Liz from Roseville, CA has noticed that the bedrooms in her house are regularly a few degrees warmer or cooler than everywhere else in her home. She’s heard that adding more return vents could, in fact, help balance this problem out. Liz asks:
“So, I have a confession to make: until recently, I didn’t know what return vents were. I’d heard the phrase, but I’d never really had cause to look into what they were or how they were different from other types of vents. I just needed to know how to open and close them.
Then, I started noticing that the master bedroom in my Roseville, CA house was almost always 3 to 4 degrees warmer or cooler than the rest of the rooms. It doesn’t seem to matter what I do. A friend mentioned that the number of return air vents I have might be the problem, but he didn’t know how to tell if that was my problem or not. So, I’m writing to ask my friendly neighborhood heating and cooling service techs a couple of questions: what are return vents and how many return air vents do I need in my bedroom?”
Liz, I’m glad you’ve asked this question In my experience, you are far from the only homeowner in our region who doesn’t know what a return air vent does but is likely having temperature control problems caused by not having enough of them. Quite honestly, Liz, this sounds like a classic case of not having enough vents for return air in your HVAC system, which means it could be as simple as adding another one to your master bedroom, although I’d have to take a look at the situation myself before making that decision.
With all that in mind, though, I’m going to start today off by explaining what return air vents do and then I’m going to give you a rough estimate of how many return air vents you need in your bedrooms. As with so many HVAC topics, the answer will vary depending on the exact parameters of your home, but this should give you some idea of your situation—and whether or not you need to enlist the help of your friendly neighborhood HVAC service tech like Liz did.
What Are Return Air Vents—and What Do They Do?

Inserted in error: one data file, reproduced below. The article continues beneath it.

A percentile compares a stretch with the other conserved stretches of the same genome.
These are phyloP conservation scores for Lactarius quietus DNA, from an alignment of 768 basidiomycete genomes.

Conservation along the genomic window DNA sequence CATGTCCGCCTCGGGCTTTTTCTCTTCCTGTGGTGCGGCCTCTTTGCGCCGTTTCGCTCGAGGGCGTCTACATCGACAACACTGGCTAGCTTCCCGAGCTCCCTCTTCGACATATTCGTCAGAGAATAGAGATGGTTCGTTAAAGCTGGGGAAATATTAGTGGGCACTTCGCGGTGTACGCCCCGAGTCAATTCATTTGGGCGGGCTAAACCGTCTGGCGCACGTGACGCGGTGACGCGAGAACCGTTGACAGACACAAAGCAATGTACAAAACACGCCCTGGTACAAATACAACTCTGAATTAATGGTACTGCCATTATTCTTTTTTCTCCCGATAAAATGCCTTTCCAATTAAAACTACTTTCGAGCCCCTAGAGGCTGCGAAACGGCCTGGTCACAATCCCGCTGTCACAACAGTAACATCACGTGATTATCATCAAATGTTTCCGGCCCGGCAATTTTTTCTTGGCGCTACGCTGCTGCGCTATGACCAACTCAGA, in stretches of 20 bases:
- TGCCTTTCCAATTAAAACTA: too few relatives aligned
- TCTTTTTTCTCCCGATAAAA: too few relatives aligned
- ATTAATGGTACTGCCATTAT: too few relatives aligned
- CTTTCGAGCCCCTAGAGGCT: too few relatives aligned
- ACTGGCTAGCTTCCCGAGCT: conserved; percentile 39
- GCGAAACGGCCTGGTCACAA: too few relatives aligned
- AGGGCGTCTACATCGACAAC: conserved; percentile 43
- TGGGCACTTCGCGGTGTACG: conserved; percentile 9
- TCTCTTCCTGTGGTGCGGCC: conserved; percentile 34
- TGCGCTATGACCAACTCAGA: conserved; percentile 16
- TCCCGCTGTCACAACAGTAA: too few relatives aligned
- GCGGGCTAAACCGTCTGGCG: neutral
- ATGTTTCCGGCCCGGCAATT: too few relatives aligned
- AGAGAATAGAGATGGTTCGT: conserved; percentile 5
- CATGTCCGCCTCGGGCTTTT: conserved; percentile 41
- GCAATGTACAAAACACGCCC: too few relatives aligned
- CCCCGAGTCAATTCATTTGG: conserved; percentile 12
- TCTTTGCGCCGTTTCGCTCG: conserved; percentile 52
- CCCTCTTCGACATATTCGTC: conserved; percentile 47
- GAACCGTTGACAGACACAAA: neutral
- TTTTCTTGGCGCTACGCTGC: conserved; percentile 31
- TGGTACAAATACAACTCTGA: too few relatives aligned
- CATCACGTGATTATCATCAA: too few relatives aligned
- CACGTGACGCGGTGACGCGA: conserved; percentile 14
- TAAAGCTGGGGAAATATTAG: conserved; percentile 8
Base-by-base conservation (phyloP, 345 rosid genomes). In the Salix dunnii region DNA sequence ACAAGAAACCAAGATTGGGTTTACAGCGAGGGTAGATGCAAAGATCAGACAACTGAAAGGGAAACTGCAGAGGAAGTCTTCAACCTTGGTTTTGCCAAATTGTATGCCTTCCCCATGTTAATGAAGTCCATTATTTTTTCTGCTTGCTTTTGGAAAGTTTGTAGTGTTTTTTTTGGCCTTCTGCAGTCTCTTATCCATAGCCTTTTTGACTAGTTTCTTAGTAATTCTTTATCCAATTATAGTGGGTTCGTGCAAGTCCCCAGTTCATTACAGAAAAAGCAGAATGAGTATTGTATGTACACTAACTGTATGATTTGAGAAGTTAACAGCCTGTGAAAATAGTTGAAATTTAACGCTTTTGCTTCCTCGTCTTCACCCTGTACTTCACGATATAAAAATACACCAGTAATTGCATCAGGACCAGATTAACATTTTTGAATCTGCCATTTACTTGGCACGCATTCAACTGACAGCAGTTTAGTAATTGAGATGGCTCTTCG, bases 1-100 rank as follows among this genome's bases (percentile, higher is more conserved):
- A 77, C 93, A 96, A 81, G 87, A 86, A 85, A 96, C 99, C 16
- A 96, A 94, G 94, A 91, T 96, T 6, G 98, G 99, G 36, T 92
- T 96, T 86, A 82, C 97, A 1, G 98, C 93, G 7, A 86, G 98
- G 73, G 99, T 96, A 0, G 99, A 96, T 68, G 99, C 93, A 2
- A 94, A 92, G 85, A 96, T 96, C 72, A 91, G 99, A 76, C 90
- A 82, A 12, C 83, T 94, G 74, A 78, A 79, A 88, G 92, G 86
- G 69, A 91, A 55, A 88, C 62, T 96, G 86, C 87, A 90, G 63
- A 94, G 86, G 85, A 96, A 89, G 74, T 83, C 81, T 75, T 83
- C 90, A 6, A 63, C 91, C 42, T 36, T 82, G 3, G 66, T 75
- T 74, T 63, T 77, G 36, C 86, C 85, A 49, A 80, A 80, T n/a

One of the lessons that has served me well in life is that it’s okay to not know everything, as long as you follow in Liz’s footsteps and ask an expert for help. I don’t know why more folks don’t ask what return air vents are. They’re in every home, but, like Liz, homeowners so rarely have cause to deal with them that many have never given them a second thought.
To put it as simply as I can, return air vents suck air from the rooms in your house in order to return it back to the heating and cooling system through your ductwork. It is then heated or cooled once again before being pushed back into your house to make you comfortable.
The other type of vents in your house are supply vents, which are the openings where conditioned air is blown out. These are easy to identify because they’re the ones that you feel air coming out of. Another tell-tale sign of which vent is which is their size. Return vents are almost always larger than the supply vents, and, of course, you don’t feel air being blown out of them. In fact, you probably don’t feel much of anything since the air suction doesn’t need to be very strong for the vent to do its job.
The Big Question: How Many Return Air Vents Do I Need?
How many return air vents do I need in my bedroom—or anywhere else for that matter—is such a big question because not having enough of them, or having problems with them, can make life really bothersome. Some of these problems are harder to notice, like dust in your return ducts irritating your Sacramento allergies, while some of them are pretty clear, like Liz’s always too hot or too cold master bedroom.